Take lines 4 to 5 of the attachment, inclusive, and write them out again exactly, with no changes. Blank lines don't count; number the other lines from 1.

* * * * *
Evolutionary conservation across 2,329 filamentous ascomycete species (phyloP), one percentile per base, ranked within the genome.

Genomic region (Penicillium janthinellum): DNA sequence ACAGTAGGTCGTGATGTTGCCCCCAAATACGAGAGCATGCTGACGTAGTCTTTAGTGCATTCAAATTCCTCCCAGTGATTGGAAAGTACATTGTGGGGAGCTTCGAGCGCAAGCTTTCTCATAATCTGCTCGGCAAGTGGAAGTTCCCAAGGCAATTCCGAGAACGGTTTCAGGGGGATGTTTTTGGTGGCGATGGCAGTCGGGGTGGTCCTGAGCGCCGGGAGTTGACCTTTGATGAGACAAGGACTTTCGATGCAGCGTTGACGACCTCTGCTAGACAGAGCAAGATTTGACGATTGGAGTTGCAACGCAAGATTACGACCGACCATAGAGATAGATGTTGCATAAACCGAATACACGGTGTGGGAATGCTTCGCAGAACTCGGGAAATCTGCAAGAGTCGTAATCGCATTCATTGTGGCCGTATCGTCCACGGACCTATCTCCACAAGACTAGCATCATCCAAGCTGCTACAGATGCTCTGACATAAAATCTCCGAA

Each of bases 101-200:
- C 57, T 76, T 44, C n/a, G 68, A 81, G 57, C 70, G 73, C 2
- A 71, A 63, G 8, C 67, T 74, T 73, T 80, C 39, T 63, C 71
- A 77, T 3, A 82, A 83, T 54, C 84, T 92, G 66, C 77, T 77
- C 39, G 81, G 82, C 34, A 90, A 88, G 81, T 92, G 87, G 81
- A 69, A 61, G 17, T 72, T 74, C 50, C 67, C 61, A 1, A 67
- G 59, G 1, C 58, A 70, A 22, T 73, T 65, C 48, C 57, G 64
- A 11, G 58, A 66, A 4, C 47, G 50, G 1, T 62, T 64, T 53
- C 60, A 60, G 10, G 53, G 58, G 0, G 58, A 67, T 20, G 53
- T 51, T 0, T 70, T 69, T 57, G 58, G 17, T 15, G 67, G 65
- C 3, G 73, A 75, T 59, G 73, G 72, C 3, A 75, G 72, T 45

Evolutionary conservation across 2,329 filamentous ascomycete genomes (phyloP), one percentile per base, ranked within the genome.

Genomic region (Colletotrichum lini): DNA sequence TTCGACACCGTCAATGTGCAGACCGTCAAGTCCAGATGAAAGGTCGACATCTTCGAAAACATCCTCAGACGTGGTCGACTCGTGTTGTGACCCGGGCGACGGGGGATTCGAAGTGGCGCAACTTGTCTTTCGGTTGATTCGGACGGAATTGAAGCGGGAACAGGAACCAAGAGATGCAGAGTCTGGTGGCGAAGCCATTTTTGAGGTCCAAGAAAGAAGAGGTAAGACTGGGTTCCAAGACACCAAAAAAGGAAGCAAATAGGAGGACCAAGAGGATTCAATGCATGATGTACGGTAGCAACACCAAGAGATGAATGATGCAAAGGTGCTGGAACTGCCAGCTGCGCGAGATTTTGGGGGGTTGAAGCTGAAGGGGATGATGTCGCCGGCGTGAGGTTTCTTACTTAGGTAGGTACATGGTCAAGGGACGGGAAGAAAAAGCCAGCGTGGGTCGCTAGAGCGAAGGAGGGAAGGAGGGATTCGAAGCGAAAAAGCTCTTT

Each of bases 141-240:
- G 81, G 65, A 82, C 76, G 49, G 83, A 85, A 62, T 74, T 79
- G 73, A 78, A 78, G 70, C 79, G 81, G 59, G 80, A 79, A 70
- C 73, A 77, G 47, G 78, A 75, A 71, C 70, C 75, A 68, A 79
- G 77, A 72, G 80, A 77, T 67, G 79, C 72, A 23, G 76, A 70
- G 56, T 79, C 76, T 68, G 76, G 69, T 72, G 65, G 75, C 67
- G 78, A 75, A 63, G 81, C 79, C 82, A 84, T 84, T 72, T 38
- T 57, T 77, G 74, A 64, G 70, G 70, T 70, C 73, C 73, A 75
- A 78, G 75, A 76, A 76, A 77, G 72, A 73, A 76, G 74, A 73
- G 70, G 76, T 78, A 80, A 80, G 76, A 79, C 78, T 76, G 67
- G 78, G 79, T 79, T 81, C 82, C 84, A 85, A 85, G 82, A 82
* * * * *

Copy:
- C 57, T 76, T 44, C n/a, G 68, A 81, G 57, C 70, G 73, C 2
- A 71, A 63, G 8, C 67, T 74, T 73, T 80, C 39, T 63, C 71